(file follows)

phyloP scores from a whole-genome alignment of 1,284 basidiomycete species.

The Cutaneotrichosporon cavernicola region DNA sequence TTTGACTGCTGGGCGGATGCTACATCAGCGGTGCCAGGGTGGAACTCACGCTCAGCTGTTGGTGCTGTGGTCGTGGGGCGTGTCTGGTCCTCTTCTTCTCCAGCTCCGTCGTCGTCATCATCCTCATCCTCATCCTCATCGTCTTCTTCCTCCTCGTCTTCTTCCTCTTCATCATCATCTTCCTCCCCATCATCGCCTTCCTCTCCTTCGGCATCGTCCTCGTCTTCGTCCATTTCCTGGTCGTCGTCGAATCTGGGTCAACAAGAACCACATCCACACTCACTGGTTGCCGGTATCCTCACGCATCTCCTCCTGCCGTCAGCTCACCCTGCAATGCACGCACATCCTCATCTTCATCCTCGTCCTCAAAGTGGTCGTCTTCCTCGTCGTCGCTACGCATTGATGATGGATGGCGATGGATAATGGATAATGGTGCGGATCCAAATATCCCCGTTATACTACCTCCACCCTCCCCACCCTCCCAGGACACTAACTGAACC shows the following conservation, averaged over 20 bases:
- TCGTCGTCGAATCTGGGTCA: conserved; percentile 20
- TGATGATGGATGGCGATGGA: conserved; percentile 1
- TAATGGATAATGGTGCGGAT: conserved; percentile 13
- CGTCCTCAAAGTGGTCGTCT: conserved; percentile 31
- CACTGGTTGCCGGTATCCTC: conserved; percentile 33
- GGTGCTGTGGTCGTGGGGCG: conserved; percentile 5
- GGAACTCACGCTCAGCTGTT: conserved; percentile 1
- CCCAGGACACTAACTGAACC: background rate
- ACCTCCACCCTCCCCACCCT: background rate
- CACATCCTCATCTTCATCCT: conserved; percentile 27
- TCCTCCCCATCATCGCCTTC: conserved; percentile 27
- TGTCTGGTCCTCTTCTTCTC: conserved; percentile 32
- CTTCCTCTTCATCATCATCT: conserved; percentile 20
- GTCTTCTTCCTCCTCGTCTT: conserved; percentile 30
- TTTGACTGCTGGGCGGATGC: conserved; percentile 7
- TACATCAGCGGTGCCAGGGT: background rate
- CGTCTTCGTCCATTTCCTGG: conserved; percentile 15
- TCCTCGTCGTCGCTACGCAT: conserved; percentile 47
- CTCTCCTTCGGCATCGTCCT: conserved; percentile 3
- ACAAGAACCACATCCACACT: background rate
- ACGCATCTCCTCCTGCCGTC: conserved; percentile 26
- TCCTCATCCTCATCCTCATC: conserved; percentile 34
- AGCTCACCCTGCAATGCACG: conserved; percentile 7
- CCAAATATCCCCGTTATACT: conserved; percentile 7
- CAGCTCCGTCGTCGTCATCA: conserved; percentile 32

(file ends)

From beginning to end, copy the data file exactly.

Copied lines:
phyloP scores from a whole-genome alignment of 1,284 basidiomycete species.

The Cutaneotrichosporon cavernicola region DNA sequence TTTGACTGCTGGGCGGATGCTACATCAGCGGTGCCAGGGTGGAACTCACGCTCAGCTGTTGGTGCTGTGGTCGTGGGGCGTGTCTGGTCCTCTTCTTCTCCAGCTCCGTCGTCGTCATCATCCTCATCCTCATCCTCATCGTCTTCTTCCTCCTCGTCTTCTTCCTCTTCATCATCATCTTCCTCCCCATCATCGCCTTCCTCTCCTTCGGCATCGTCCTCGTCTTCGTCCATTTCCTGGTCGTCGTCGAATCTGGGTCAACAAGAACCACATCCACACTCACTGGTTGCCGGTATCCTCACGCATCTCCTCCTGCCGTCAGCTCACCCTGCAATGCACGCACATCCTCATCTTCATCCTCGTCCTCAAAGTGGTCGTCTTCCTCGTCGTCGCTACGCATTGATGATGGATGGCGATGGATAATGGATAATGGTGCGGATCCAAATATCCCCGTTATACTACCTCCACCCTCCCCACCCTCCCAGGACACTAACTGAACC shows the following conservation, averaged over 20 bases:
- TCGTCGTCGAATCTGGGTCA: conserved; percentile 20
- TGATGATGGATGGCGATGGA: conserved; percentile 1
- TAATGGATAATGGTGCGGAT: conserved; percentile 13
- CGTCCTCAAAGTGGTCGTCT: conserved; percentile 31
- CACTGGTTGCCGGTATCCTC: conserved; percentile 33
- GGTGCTGTGGTCGTGGGGCG: conserved; percentile 5
- GGAACTCACGCTCAGCTGTT: conserved; percentile 1
- CCCAGGACACTAACTGAACC: background rate
- ACCTCCACCCTCCCCACCCT: background rate
- CACATCCTCATCTTCATCCT: conserved; percentile 27
- TCCTCCCCATCATCGCCTTC: conserved; percentile 27
- TGTCTGGTCCTCTTCTTCTC: conserved; percentile 32
- CTTCCTCTTCATCATCATCT: conserved; percentile 20
- GTCTTCTTCCTCCTCGTCTT: conserved; percentile 30
- TTTGACTGCTGGGCGGATGC: conserved; percentile 7
- TACATCAGCGGTGCCAGGGT: background rate
- CGTCTTCGTCCATTTCCTGG: conserved; percentile 15
- TCCTCGTCGTCGCTACGCAT: conserved; percentile 47
- CTCTCCTTCGGCATCGTCCT: conserved; percentile 3
- ACAAGAACCACATCCACACT: background rate
- ACGCATCTCCTCCTGCCGTC: conserved; percentile 26
- TCCTCATCCTCATCCTCATC: conserved; percentile 34
- AGCTCACCCTGCAATGCACG: conserved; percentile 7
- CCAAATATCCCCGTTATACT: conserved; percentile 7
- CAGCTCCGTCGTCGTCATCA: conserved; percentile 32